How Can a Drug-Related Case Be Dismissed?

Interviewer: What are ways that drug cases can get dismissed?

Forensics May Prove You Did Not Possess a Controlled Substance

Brett Hollett: Like I touched upon, if in fact the substance that you are arrested for, once it’s tested by the Department of Forensic Science and if it doesn’t come back as the drug that they thought it was or the weight they thought it was or it doesn’t come back as a controlled substance at all—then they may have to dismiss your case.

Successful Completion of the Conditions Imposed by the Drug Court Can Lead to a Dismissal

If you complete a diversionary program and you do everything you’re supposed to do the case would be dismissed. If certain evidence is suppressed, based on evidentiary reasons, the state may feel like they can no longer proceed with their case and your case may be dismissed.

Failure to Be Read the Miranda Rights Does Not Guarantee a Dismissal

Interviewer: What if Miranda rights were not read? Does that guarantee a dismissal?

Miranda Rights Only Apply to Statements Made While You Are in Custody

Brett Hollett: No, unfortunately, Miranda rights only have to be read if the police engage in further questioning with you. If you just start volunteering information to the officer or if the officer is just asking you questions on the scene, Miranda rights are not required to be read. But once you are in custody and the officer then tries to initiate further questioning, at that point they’d need to read your Miranda rights.

During a routine traffic stop or before he actually puts you into physical custody, the officer is under no requirement to read you your Miranda rights.

Can Drug Charges Be Expunged in Alabama?

Interviewer: What kind of drug charges can get expunged?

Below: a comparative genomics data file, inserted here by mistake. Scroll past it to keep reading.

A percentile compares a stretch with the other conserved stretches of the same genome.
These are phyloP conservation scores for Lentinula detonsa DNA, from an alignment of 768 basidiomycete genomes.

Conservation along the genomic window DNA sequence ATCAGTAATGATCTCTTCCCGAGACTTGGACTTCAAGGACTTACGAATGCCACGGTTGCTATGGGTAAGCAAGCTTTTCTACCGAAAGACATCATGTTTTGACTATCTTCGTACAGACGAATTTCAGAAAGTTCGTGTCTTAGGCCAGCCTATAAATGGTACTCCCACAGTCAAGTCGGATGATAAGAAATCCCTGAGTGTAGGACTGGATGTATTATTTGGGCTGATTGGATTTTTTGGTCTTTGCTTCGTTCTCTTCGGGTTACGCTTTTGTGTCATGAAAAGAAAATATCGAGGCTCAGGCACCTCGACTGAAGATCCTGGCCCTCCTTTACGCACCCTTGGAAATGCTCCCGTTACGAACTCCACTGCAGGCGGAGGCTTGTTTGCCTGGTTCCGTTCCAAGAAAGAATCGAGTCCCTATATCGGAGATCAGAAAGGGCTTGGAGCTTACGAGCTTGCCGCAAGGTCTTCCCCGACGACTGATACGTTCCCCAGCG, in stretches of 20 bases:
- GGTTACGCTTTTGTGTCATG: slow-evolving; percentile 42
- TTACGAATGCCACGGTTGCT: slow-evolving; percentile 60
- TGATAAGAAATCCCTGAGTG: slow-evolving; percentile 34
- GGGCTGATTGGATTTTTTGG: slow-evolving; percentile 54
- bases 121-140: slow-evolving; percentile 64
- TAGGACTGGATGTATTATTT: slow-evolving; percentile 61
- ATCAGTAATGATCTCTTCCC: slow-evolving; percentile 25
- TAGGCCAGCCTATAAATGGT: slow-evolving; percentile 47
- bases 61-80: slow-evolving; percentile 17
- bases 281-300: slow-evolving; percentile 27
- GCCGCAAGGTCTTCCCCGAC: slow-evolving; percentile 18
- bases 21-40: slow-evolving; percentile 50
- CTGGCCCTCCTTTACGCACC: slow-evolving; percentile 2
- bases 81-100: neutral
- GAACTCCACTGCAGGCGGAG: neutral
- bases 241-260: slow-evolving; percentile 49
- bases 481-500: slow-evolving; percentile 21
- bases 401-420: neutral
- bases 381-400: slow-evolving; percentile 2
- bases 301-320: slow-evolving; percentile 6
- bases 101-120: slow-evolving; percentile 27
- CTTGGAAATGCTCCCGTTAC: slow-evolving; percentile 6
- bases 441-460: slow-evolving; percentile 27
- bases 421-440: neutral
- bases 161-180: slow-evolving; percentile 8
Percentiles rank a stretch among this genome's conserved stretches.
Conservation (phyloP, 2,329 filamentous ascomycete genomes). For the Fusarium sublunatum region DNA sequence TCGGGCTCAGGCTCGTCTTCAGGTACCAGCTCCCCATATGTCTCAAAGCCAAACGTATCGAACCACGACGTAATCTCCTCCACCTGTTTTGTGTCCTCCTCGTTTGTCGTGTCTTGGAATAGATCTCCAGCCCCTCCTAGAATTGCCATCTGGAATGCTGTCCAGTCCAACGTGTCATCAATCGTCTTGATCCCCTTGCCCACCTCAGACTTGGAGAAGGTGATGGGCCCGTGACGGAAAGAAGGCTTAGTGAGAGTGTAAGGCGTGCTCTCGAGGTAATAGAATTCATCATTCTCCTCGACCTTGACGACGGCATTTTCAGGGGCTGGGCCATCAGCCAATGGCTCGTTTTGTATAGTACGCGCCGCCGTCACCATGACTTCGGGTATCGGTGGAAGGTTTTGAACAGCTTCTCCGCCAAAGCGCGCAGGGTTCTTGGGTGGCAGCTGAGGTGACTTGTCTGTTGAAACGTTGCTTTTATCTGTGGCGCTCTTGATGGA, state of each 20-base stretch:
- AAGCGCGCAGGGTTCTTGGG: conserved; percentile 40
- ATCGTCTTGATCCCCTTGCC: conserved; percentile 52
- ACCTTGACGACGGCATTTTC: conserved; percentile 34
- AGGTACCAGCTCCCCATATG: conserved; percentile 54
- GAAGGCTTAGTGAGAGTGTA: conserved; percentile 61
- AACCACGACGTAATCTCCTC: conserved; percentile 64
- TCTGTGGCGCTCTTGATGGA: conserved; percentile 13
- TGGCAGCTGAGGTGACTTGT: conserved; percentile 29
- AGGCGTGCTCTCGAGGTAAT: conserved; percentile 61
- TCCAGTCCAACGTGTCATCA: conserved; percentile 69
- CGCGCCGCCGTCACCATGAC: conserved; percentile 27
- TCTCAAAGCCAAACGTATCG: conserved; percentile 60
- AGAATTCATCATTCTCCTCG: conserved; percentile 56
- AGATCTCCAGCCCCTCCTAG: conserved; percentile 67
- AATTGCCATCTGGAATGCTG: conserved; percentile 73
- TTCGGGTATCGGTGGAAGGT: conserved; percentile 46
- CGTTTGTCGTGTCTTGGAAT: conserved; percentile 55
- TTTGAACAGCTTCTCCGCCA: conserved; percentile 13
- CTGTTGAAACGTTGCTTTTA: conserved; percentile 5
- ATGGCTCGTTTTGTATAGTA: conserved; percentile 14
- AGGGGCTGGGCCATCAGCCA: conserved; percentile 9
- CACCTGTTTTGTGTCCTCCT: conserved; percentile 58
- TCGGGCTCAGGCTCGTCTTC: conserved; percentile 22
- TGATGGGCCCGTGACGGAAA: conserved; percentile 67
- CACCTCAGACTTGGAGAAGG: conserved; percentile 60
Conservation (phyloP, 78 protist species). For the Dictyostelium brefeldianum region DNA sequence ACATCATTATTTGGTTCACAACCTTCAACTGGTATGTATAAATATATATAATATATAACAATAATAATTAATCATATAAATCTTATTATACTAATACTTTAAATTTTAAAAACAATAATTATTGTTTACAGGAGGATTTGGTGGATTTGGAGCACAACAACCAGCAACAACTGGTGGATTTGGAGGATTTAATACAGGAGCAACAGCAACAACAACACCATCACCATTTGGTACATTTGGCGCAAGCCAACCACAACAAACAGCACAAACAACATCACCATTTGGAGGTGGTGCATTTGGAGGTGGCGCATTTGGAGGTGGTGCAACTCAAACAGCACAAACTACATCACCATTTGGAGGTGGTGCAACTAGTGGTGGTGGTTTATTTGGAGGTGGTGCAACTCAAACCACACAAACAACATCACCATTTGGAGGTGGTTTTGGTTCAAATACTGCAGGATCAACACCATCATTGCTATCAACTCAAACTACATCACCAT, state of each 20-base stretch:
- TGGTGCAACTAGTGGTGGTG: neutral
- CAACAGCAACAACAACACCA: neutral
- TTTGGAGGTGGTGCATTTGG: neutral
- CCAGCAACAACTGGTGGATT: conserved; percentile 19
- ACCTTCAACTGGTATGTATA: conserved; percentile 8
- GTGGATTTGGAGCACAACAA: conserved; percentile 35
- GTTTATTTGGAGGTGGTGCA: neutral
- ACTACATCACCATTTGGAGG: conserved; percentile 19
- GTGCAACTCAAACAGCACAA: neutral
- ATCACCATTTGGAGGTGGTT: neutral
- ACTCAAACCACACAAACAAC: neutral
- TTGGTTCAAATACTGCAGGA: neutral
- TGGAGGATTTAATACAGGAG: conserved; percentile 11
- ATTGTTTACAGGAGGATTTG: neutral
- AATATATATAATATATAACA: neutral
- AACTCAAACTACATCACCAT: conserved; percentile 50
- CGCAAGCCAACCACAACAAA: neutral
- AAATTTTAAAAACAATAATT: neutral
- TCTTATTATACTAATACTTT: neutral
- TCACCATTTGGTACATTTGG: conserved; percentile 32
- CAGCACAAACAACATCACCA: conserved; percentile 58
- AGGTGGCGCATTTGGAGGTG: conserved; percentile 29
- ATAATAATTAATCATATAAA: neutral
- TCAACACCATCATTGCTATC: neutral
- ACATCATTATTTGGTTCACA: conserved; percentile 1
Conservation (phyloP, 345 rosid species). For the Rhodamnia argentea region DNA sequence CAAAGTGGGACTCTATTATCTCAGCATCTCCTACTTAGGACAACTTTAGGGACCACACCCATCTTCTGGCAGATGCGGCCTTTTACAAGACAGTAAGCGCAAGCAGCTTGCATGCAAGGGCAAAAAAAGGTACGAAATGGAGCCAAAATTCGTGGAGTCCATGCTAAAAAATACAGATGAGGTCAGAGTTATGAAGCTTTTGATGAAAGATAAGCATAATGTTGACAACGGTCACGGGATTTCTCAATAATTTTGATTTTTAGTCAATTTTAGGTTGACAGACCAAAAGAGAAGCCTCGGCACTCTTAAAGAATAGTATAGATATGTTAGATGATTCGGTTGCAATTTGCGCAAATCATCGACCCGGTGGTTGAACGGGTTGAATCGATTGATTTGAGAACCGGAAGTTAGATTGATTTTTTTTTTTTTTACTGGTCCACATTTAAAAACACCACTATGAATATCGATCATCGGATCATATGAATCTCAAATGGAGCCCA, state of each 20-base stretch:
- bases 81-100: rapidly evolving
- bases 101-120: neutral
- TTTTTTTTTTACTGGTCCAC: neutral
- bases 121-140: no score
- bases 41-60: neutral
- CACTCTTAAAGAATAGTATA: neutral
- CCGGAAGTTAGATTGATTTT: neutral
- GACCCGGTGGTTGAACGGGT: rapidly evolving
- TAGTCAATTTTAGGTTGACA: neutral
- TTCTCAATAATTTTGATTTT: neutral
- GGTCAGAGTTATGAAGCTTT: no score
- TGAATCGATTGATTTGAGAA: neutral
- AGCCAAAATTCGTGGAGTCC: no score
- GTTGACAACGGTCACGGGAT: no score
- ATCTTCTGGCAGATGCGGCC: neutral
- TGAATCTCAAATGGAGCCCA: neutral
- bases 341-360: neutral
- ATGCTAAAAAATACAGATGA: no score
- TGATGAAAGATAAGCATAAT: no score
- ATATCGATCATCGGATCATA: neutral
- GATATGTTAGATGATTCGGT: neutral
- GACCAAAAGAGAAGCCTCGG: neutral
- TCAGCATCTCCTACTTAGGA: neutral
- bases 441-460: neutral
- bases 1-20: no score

Alabama Has Strict Laws Concerning Expungement—Only Possession and Distribution Charges That Were Dismissed Are Eligible—Convictions Cannot Be Expunged

Brett Hollett: Right now, the latest Alabama expungement law went into effect on July 7, 2014. We’re not allowed to expunge any cases that have convictions. In order for a drug offender to be eligible, the case would either need to be dismissed for some reason, whether through a pre-trial diversion program like Drug Court or through a not guilty verdict.

The only drug offenses that are eligible for expungement now would be possession and distribution. Trafficking of any drug is not eligible.

The Type of Drug Involved in a Charge Is Not a Factor in Admittance to the Drug Court

Interviewer: If the drug case involves a harder drug and it’s a first time offender, will they still be given the opportunity to take these pre-trial diversion programs?

Brett Hollett: Yes, the drug court is not going to discriminate on the type of drug that’s used. The only time that you may not be eligible for some pre-trial diversion programs is if the case is more serious. If you were charged with distribution or trafficking, you may not be eligible. The type of drug is not really that important.

What If the Police Discover Marijuana in Your Home While They Are There for an Unrelated Reason?

Interviewer: What if someone was growing marijuana in their home and the police were called in for a different situation, such as a domestic violence incident. The police discover the marijuana plants. How is a case like that going to be handled?

A Lack of a Search Warrant Can Result in Evidence Suppression, Unless Consent for a Search Was Given

Brett Hollett: If the police didn’t have a valid search warrant or if they didn’t have valid consent from someone in the house to search the house then that evidence should be suppressed. They shouldn’t be able to move forward with a case on the marijuana find.

However, if someone at the house, it doesn’t necessarily have to be the individual who was arrested, who has the legal right to be there gave consent to search the house—then they may very well be facing additional charges.

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